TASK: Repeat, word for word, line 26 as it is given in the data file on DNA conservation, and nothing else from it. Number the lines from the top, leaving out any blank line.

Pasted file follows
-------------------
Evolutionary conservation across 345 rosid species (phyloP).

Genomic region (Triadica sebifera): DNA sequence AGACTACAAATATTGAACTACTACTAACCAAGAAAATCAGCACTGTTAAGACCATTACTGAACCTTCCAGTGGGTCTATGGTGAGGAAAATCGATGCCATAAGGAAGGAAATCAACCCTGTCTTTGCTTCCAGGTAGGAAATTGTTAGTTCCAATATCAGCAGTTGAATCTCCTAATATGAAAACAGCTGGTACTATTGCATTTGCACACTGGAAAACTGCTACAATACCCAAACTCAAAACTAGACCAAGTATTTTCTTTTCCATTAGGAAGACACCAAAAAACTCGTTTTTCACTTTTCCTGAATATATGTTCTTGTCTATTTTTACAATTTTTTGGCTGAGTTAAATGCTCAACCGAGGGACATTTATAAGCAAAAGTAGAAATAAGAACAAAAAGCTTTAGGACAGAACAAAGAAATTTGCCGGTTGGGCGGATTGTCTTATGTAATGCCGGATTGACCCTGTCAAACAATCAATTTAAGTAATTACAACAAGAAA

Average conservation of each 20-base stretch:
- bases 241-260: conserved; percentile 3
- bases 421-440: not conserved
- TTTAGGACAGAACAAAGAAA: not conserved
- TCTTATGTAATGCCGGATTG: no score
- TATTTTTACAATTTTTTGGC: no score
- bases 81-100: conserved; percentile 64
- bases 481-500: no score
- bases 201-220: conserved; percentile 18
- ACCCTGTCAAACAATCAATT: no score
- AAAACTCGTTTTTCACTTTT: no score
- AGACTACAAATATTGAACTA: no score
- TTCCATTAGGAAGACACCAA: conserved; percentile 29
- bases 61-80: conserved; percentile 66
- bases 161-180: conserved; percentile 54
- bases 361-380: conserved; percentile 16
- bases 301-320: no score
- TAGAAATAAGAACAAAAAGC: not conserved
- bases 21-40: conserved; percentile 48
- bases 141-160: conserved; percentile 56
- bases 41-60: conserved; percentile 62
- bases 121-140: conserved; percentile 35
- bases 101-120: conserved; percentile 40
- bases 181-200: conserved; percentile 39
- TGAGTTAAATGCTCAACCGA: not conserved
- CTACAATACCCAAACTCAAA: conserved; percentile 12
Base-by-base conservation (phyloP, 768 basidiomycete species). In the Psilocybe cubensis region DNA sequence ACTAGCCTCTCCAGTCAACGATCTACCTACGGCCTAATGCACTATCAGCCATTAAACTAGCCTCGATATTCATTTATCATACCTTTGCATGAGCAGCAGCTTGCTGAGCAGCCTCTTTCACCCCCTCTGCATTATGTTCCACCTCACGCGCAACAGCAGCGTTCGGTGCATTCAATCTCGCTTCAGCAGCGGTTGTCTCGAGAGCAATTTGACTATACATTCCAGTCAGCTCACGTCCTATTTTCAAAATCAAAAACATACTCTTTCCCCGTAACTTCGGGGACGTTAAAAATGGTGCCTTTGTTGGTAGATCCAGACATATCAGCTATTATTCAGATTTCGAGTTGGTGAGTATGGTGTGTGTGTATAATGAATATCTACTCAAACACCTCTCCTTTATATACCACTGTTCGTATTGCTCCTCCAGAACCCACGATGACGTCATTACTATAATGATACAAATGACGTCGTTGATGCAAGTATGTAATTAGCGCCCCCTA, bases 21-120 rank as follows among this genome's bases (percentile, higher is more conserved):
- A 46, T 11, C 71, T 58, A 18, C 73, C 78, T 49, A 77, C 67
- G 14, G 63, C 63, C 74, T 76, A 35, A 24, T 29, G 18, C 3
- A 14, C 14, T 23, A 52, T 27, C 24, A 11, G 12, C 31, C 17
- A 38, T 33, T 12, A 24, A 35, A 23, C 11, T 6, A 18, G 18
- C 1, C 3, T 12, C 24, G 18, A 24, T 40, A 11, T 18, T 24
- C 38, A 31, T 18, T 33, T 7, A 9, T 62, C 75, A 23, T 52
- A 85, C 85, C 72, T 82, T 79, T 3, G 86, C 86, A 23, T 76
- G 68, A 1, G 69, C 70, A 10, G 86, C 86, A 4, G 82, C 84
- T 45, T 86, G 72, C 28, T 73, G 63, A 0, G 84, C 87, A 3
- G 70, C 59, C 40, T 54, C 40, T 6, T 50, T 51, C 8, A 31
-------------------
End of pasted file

- bases 181-200: conserved; percentile 39